6 Steps to Take When You Start a New Job
You landed a great gig—congrats! No doubt you’re excited, and you’re ready to march in and make your mark. Or, perhaps, you’re feeling a little apprehensive about adjusting to a new office environment, new coworkers, and new office politics. No matter how you’re feeling as you fill out that first-day paperwork and settle in to a new desk, follow these simple steps for a seamless transition.
1. MAKE FRIENDS WITH SOMEONE WHO’S WELL-ESTABLISHED.
This person doesn’t have to be your office bestie in the long run, but right at the start it helps to have a coworker who can walk you over to the supply closet or show you how to reserve a conference room. Ideally, this new acquaintance has been with the company a while and has a good rapport with the boss. Make a note of any questions you have about culture, expectations, and procedure (even "which shelves in the fridge are communal?"). And, rather than peppering your new friend with a question every hour, ask to take him or her out for coffee one afternoon and inquire.
Seriously, it’s that easy. Take every opportunity to strike up a conversation with anyone you’ve not yet met—and even folks you have. Ask about their roles and how their positions fit into the organization as a whole. This doesn’t just apply to higher-ups. Get to know peers, administrative assistants (you want them on your side), even the UPS delivery guy you run into on the elevator. Just talk.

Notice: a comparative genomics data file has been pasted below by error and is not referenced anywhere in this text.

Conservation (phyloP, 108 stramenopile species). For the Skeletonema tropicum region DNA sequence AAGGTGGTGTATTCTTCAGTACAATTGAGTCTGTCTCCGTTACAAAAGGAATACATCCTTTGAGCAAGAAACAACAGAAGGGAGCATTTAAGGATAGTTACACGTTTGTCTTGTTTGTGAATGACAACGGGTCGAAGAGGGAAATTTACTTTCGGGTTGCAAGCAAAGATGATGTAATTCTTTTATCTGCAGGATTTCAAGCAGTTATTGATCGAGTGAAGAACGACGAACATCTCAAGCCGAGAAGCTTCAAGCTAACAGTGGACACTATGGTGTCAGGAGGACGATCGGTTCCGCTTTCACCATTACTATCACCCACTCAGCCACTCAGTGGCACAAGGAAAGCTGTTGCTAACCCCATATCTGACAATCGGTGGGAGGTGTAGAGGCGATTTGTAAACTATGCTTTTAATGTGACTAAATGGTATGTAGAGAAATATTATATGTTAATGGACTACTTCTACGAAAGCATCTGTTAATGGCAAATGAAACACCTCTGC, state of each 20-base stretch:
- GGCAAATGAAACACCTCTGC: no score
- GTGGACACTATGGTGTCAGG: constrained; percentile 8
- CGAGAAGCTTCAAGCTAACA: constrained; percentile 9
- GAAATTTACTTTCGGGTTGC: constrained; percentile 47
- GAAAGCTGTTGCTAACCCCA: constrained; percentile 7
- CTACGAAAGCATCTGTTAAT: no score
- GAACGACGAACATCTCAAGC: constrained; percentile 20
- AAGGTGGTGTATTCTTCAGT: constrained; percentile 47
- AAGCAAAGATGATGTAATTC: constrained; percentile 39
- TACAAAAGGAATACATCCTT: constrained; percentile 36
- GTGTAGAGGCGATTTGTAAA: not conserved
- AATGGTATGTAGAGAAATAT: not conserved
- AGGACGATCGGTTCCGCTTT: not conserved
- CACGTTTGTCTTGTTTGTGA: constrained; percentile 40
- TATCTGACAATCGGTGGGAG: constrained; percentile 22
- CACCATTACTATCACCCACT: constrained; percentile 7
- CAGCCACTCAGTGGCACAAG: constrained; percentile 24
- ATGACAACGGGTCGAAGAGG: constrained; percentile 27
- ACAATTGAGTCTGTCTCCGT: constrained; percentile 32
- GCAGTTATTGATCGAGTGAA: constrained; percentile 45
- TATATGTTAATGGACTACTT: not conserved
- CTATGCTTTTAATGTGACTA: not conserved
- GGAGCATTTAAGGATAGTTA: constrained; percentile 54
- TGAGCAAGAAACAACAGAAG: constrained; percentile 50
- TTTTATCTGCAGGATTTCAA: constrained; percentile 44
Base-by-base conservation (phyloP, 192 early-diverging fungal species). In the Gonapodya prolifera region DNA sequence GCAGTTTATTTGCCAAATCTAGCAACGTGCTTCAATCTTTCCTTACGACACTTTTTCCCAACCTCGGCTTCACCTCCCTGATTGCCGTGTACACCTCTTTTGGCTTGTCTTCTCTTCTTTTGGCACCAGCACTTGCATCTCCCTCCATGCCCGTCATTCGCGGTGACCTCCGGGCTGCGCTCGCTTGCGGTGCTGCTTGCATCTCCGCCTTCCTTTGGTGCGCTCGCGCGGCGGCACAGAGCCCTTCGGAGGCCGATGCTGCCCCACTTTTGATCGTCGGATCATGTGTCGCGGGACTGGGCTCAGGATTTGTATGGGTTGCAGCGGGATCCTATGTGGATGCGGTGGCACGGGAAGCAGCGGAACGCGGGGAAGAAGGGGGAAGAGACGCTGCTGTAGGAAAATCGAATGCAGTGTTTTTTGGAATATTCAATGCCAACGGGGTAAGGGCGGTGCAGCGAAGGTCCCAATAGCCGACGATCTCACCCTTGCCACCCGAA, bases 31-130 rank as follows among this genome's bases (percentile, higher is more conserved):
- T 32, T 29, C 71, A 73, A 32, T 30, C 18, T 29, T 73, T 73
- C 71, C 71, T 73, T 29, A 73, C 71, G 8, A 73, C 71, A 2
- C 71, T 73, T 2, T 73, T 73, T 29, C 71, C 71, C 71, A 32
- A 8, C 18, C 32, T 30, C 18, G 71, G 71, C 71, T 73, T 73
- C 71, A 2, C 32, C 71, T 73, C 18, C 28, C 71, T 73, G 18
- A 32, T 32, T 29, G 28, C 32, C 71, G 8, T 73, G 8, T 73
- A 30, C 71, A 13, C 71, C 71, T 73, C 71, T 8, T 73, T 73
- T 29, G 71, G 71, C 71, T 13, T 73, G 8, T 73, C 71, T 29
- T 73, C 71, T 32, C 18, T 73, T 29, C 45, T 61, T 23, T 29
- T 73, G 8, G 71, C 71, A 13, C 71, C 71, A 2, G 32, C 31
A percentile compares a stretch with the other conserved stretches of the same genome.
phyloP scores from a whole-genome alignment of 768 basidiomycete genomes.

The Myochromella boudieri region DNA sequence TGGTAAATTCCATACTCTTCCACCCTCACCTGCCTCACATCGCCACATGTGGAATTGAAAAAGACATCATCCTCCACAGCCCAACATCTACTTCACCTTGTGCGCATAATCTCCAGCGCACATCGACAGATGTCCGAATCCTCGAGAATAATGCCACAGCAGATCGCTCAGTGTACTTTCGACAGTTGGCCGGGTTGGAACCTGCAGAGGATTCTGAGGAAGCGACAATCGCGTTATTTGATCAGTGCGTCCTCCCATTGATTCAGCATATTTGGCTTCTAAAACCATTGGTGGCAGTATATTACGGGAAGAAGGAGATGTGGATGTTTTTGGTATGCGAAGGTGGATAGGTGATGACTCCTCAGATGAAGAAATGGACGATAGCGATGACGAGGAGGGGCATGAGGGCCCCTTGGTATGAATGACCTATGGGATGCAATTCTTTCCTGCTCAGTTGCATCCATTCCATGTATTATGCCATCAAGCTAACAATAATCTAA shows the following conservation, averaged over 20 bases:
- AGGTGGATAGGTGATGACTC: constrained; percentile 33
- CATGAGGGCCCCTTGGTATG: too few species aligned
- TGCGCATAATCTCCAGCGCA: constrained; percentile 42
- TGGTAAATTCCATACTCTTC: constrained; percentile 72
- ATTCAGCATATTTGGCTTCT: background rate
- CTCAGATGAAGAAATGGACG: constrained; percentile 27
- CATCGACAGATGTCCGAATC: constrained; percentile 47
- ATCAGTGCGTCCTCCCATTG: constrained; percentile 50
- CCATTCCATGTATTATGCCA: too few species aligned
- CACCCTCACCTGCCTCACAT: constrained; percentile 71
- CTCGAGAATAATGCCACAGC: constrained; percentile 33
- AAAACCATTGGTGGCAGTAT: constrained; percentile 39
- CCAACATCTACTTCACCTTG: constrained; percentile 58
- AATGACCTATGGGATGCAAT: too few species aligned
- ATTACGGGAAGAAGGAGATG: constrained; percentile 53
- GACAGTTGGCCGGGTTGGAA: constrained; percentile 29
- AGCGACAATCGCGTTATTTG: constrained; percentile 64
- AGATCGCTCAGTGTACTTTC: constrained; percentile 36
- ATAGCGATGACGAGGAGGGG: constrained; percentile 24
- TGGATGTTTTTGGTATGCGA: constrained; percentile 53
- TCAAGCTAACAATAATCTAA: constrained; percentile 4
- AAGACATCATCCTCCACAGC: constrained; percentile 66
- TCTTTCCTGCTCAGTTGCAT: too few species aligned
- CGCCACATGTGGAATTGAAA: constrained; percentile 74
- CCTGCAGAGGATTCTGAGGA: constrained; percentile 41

Keep it professional, of course, but as you get to know fellow staffers, the conversation will shift to hobbies, families, and more. Having friends in the office is critical to your happiness and success, so start planting those seeds early and often. And remember that each of these people, just like you, will one day move on to another job, meaning your professional network will expand with zero effort on your part. (Great news for those who hate networking.)
3. ASK LOTS AND LOTS OF QUESTIONS.
In meetings, on conference calls, even in one-on-ones with your boss, never shy away from a question. For now, it’s A-OK to ask why the company does things a particular way, or what that acronym you’ve never heard of stands for. In a few weeks time, when people have been using that jargon on the regular, it’s too late.
4. WORK ON FORMING NEW HABITS.
Hate how your computer at your last job was blanketed in neon Post-Its? Or how you occasionally lost emails in an overflowing inbox? New job, new you! Work on developing new systems now so you don’t fall into the same rut. Designate a notebook (paper or digital) for note taking and to-do lists, or commit to "inbox zero" and don’t leave each evening until it’s empty. And be realistic: It takes an average of 66 days to truly develop a new habit.
5. REACH OUT TO OLD BOSSES AND COWORKERS.
It might seem counterintuitive, but now is actually the perfect time to reconnect with officemates from jobs in your past: You’ve got great news, and you aren’t asking for any favors. If a little time has passed since you left your most recent job, say hi to those you’d like to keep in touch with and be sure you’re connected on LinkedIn. Then look back even further, to jobs and internships you held before your most recent one. Shoot former colleagues and bosses a quick note to see how they’re doing, update them on your new position, and reinforce that you’d like to keep in touch.
6. KNOW THAT YOU MIGHT NOT BE OVER-THE-MOON—AND THAT’S OK.
It can take time—anywhere from a few weeks to a few months—to truly settle in and learn the ropes, especially if you’re pivoting into a different field or position. If you find yourself sitting at your desk thinking you’ve made a huge mistake, ride it out. Don’t make any impulsive decisions until you’ve really gotten the lay of the land.
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